Statement

Pew Commends NOAA for Conserving West Coast Forage Fish

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PORTLAND, Oregon—The Pew Charitable Trusts today commended the National Oceanic and Atmospheric Administration’s Fisheries Service for a new federal rule that protects dozens of forage fish species in federal waters along the U.S. West Coast. The rule establishes precautionary protection for many small, schooling fish because of their importance as a food source for seabirds, marine mammals, and bigger fish such as salmon and tuna.

This action adds legal force to a policy approved unanimously in 2015 by the Pacific Fishery Management Council, which manages fishing in federal waters from 3 to 200 miles off the coast of California, Oregon, and Washington. The rule prohibits commercial fishing from starting on seven broad groups of prey species, such as smelt and sand lance, until managers can assess the potential effects on the ecosystem. It sets the stage for California and Oregon to adopt similar policies in state-managed waters and establishes a precedent for similar protections in other regions of the country.

Paul Shively, who directs West Coast ocean conservation efforts for Pew, issued the following statement:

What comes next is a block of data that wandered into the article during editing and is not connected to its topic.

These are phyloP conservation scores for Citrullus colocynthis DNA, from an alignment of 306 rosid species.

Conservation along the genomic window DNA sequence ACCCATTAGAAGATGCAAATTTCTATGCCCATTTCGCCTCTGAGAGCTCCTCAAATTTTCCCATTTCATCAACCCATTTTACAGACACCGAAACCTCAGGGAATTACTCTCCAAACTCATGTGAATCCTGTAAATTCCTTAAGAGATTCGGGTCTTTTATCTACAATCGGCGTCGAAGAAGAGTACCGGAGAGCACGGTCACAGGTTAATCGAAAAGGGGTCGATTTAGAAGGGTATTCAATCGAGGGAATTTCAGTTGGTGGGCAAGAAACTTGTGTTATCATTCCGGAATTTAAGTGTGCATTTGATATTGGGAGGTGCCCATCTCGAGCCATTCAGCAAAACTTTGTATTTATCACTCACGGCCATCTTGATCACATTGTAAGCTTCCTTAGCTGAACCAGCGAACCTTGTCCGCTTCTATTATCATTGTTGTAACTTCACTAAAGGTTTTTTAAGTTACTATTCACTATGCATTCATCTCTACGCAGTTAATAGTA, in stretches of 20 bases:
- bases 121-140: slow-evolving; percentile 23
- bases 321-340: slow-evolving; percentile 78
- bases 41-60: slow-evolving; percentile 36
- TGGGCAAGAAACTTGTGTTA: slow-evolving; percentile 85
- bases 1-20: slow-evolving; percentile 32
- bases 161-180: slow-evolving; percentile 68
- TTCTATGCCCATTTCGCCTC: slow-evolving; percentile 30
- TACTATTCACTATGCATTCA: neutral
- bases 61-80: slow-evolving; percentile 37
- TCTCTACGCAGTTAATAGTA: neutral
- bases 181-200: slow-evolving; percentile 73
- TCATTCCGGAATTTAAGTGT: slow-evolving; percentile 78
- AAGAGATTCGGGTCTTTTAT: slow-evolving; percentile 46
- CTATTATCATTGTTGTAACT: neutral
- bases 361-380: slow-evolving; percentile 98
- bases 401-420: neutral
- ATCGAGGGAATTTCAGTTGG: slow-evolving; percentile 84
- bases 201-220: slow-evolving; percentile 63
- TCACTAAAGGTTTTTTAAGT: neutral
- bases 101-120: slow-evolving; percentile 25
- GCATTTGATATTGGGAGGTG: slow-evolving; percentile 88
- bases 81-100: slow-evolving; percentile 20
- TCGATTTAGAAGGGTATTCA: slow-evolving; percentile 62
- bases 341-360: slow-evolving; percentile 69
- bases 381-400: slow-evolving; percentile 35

“This landmark decision recognizes that a healthy ocean depends on an abundant and diverse array of forage fish species. These little fish are truly a big deal when it comes to ocean health.

“NOAA should be applauded for showing that responsible fishery management requires asking questions before a commercial fishery begins, rather than after problems arise.

“Some of the species protected today are already fished heavily elsewhere around the world, so West Coast fishery leaders should be commended for ensuring that a marine ecosystem will remain healthy before allowing any new fisheries targeting forage fish.

“Worldwide, about 90 percent of the forage fish catch is turned into fish meal or oil for purposes such as feeding livestock or farmed fish. With increasing demands on our oceans, NOAA’s decision today accounts for the ecological and economic value of leaving forage fish in the water rather than simply hauling it out in a net.”

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More information on Pacific forage fish is available at www.pewtrusts.org/littlefishbigdeal.

The Pew Charitable Trusts is driven by the power of knowledge to solve today’s most challenging problems. Learn more at www.pewtrusts.org.

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